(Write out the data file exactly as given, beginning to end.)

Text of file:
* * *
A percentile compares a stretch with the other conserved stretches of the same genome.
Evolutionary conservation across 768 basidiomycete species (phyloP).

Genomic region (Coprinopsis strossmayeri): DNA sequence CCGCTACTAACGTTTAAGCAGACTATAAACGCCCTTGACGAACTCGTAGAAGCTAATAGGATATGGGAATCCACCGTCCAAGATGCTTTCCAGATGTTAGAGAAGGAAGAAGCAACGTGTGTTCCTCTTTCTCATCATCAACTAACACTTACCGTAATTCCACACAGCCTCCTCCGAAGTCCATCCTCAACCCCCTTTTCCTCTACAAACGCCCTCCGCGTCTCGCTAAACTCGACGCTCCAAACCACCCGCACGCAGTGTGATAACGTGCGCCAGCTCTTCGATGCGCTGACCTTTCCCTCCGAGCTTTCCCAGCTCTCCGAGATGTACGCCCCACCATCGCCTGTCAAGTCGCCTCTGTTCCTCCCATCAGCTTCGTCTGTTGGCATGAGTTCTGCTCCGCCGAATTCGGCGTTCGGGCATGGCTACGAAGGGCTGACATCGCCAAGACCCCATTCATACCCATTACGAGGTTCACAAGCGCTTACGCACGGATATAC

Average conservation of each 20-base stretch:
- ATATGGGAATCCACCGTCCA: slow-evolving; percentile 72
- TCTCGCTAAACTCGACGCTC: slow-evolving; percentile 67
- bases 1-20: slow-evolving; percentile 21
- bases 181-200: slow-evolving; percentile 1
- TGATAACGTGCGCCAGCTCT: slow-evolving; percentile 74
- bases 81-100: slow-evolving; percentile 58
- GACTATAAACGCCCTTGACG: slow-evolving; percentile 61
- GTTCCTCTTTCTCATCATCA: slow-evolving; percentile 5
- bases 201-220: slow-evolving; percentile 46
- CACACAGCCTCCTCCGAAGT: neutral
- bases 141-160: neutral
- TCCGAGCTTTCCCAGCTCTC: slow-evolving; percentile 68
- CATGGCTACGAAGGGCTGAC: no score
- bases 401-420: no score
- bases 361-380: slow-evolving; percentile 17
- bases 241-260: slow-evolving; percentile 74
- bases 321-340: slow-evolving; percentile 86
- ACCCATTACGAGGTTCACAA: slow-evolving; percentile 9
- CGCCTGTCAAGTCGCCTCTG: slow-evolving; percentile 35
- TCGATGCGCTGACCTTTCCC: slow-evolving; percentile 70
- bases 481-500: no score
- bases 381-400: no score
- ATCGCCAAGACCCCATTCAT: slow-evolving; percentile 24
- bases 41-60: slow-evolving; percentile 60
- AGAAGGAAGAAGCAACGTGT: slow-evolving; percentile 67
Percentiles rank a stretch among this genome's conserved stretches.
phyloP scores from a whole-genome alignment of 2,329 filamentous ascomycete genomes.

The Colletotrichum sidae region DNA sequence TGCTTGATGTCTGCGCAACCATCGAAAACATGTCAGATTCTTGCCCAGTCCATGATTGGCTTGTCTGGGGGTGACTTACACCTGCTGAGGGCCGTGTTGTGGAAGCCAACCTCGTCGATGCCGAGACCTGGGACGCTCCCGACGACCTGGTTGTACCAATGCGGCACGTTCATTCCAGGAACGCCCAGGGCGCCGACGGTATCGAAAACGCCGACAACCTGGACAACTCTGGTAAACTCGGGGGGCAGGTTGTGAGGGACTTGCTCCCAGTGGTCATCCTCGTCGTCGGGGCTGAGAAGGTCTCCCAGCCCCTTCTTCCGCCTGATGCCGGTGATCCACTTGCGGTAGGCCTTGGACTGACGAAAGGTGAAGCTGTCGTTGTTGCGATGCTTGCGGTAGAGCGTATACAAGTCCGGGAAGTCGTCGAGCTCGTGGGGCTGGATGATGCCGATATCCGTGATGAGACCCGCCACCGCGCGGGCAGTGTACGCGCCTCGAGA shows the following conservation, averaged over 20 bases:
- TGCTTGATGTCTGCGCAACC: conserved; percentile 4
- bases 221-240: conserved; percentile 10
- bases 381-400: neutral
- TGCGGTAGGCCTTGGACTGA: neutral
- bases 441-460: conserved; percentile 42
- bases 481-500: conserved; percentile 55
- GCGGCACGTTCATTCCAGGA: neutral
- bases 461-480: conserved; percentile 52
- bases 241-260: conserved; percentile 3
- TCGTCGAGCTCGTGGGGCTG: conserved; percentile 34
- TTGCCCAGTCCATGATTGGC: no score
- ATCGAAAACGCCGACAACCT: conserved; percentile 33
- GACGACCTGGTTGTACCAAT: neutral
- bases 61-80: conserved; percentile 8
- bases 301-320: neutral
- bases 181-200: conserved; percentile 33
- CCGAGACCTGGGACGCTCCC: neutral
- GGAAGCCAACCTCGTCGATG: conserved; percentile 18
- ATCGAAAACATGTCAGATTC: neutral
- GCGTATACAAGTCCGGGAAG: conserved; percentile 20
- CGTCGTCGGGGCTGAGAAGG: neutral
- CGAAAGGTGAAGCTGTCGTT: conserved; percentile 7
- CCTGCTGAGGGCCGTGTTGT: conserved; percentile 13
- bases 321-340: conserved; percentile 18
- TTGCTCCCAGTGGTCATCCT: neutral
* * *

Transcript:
A percentile compares a stretch with the other conserved stretches of the same genome.
Evolutionary conservation across 768 basidiomycete species (phyloP).

Genomic region (Coprinopsis strossmayeri): DNA sequence CCGCTACTAACGTTTAAGCAGACTATAAACGCCCTTGACGAACTCGTAGAAGCTAATAGGATATGGGAATCCACCGTCCAAGATGCTTTCCAGATGTTAGAGAAGGAAGAAGCAACGTGTGTTCCTCTTTCTCATCATCAACTAACACTTACCGTAATTCCACACAGCCTCCTCCGAAGTCCATCCTCAACCCCCTTTTCCTCTACAAACGCCCTCCGCGTCTCGCTAAACTCGACGCTCCAAACCACCCGCACGCAGTGTGATAACGTGCGCCAGCTCTTCGATGCGCTGACCTTTCCCTCCGAGCTTTCCCAGCTCTCCGAGATGTACGCCCCACCATCGCCTGTCAAGTCGCCTCTGTTCCTCCCATCAGCTTCGTCTGTTGGCATGAGTTCTGCTCCGCCGAATTCGGCGTTCGGGCATGGCTACGAAGGGCTGACATCGCCAAGACCCCATTCATACCCATTACGAGGTTCACAAGCGCTTACGCACGGATATAC

Average conservation of each 20-base stretch:
- ATATGGGAATCCACCGTCCA: slow-evolving; percentile 72
- TCTCGCTAAACTCGACGCTC: slow-evolving; percentile 67
- bases 1-20: slow-evolving; percentile 21
- bases 181-200: slow-evolving; percentile 1
- TGATAACGTGCGCCAGCTCT: slow-evolving; percentile 74
- bases 81-100: slow-evolving; percentile 58
- GACTATAAACGCCCTTGACG: slow-evolving; percentile 61
- GTTCCTCTTTCTCATCATCA: slow-evolving; percentile 5
- bases 201-220: slow-evolving; percentile 46
- CACACAGCCTCCTCCGAAGT: neutral
- bases 141-160: neutral
- TCCGAGCTTTCCCAGCTCTC: slow-evolving; percentile 68
- CATGGCTACGAAGGGCTGAC: no score
- bases 401-420: no score
- bases 361-380: slow-evolving; percentile 17
- bases 241-260: slow-evolving; percentile 74
- bases 321-340: slow-evolving; percentile 86
- ACCCATTACGAGGTTCACAA: slow-evolving; percentile 9
- CGCCTGTCAAGTCGCCTCTG: slow-evolving; percentile 35
- TCGATGCGCTGACCTTTCCC: slow-evolving; percentile 70
- bases 481-500: no score
- bases 381-400: no score
- ATCGCCAAGACCCCATTCAT: slow-evolving; percentile 24
- bases 41-60: slow-evolving; percentile 60
- AGAAGGAAGAAGCAACGTGT: slow-evolving; percentile 67
Percentiles rank a stretch among this genome's conserved stretches.
phyloP scores from a whole-genome alignment of 2,329 filamentous ascomycete genomes.

The Colletotrichum sidae region DNA sequence TGCTTGATGTCTGCGCAACCATCGAAAACATGTCAGATTCTTGCCCAGTCCATGATTGGCTTGTCTGGGGGTGACTTACACCTGCTGAGGGCCGTGTTGTGGAAGCCAACCTCGTCGATGCCGAGACCTGGGACGCTCCCGACGACCTGGTTGTACCAATGCGGCACGTTCATTCCAGGAACGCCCAGGGCGCCGACGGTATCGAAAACGCCGACAACCTGGACAACTCTGGTAAACTCGGGGGGCAGGTTGTGAGGGACTTGCTCCCAGTGGTCATCCTCGTCGTCGGGGCTGAGAAGGTCTCCCAGCCCCTTCTTCCGCCTGATGCCGGTGATCCACTTGCGGTAGGCCTTGGACTGACGAAAGGTGAAGCTGTCGTTGTTGCGATGCTTGCGGTAGAGCGTATACAAGTCCGGGAAGTCGTCGAGCTCGTGGGGCTGGATGATGCCGATATCCGTGATGAGACCCGCCACCGCGCGGGCAGTGTACGCGCCTCGAGA shows the following conservation, averaged over 20 bases:
- TGCTTGATGTCTGCGCAACC: conserved; percentile 4
- bases 221-240: conserved; percentile 10
- bases 381-400: neutral
- TGCGGTAGGCCTTGGACTGA: neutral
- bases 441-460: conserved; percentile 42
- bases 481-500: conserved; percentile 55
- GCGGCACGTTCATTCCAGGA: neutral
- bases 461-480: conserved; percentile 52
- bases 241-260: conserved; percentile 3
- TCGTCGAGCTCGTGGGGCTG: conserved; percentile 34
- TTGCCCAGTCCATGATTGGC: no score
- ATCGAAAACGCCGACAACCT: conserved; percentile 33
- GACGACCTGGTTGTACCAAT: neutral
- bases 61-80: conserved; percentile 8
- bases 301-320: neutral
- bases 181-200: conserved; percentile 33
- CCGAGACCTGGGACGCTCCC: neutral
- GGAAGCCAACCTCGTCGATG: conserved; percentile 18
- ATCGAAAACATGTCAGATTC: neutral
- GCGTATACAAGTCCGGGAAG: conserved; percentile 20
- CGTCGTCGGGGCTGAGAAGG: neutral
- CGAAAGGTGAAGCTGTCGTT: conserved; percentile 7
- CCTGCTGAGGGCCGTGTTGT: conserved; percentile 13
- bases 321-340: conserved; percentile 18
- TTGCTCCCAGTGGTCATCCT: neutral